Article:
Thursday, April 23, 2009

266, the Sum of Democracy

In the April 20 edition of the New York Times, the front-page headline over a one inch column of print declares that two terrorist detainees were waterboarded 266 times by the CIA, according to declassified CIA documents. One detainee was waterboarded 183 over a span of 30 days. That breaks down to 6 times a day.

Here’s what I continually come back to, in the mind numbing brutality of this…some one counted. Someone, after each session, recorded it, faithfully, dutifully. 266. Not 265. Not 260. Not more than 100 times, not more than 200 times, not even less than 300 times. 266. Thinking it important. Thinking that someone would want to know.

Did they write this in a notebook? A little black book with spiral binding? Did they develop their own shorthand? Did their language grow more spare as the number climbed, no longer words but simply letters and numbers, gasping for breath, W B 8/15/02?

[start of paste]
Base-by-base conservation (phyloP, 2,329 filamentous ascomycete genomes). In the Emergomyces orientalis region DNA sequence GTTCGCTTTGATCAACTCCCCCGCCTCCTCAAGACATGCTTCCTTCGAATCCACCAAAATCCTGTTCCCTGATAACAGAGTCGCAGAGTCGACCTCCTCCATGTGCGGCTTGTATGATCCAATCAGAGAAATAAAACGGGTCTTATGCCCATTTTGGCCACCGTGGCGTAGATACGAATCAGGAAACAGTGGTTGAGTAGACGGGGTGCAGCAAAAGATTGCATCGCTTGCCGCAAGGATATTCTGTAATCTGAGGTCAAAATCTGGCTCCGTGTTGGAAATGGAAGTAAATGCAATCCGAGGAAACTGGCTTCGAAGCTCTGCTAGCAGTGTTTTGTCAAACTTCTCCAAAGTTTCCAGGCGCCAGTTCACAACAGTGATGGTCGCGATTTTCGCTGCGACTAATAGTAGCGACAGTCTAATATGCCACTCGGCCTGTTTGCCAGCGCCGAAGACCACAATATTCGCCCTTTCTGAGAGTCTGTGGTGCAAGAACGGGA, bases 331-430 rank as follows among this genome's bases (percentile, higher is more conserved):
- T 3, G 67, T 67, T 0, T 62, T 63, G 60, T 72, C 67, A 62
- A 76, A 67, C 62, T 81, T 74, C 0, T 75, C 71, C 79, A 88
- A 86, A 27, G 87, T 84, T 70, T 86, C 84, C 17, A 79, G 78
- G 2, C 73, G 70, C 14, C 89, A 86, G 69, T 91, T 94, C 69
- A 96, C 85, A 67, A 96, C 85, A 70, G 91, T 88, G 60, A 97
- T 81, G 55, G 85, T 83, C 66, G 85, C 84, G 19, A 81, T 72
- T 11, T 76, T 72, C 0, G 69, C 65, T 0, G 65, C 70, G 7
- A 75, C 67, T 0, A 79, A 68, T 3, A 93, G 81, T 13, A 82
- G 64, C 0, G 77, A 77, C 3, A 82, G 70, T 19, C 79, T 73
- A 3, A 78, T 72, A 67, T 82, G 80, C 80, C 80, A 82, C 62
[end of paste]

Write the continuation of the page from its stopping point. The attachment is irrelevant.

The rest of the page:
Did they stand off in the corner, scribbling the details, a few drops at a time, while the events were still fresh, the floor still wet? Or did they wait until the end of the day, sitting alone at a computer in a dark room with a single bulb burning above the keyboard, and blurt it all out at once?

And, what did they want from those who would read it? Praise? Understanding? Pity? Admiration? Respect? Gratitude? Protection?

After 266 times, does any of that matter?

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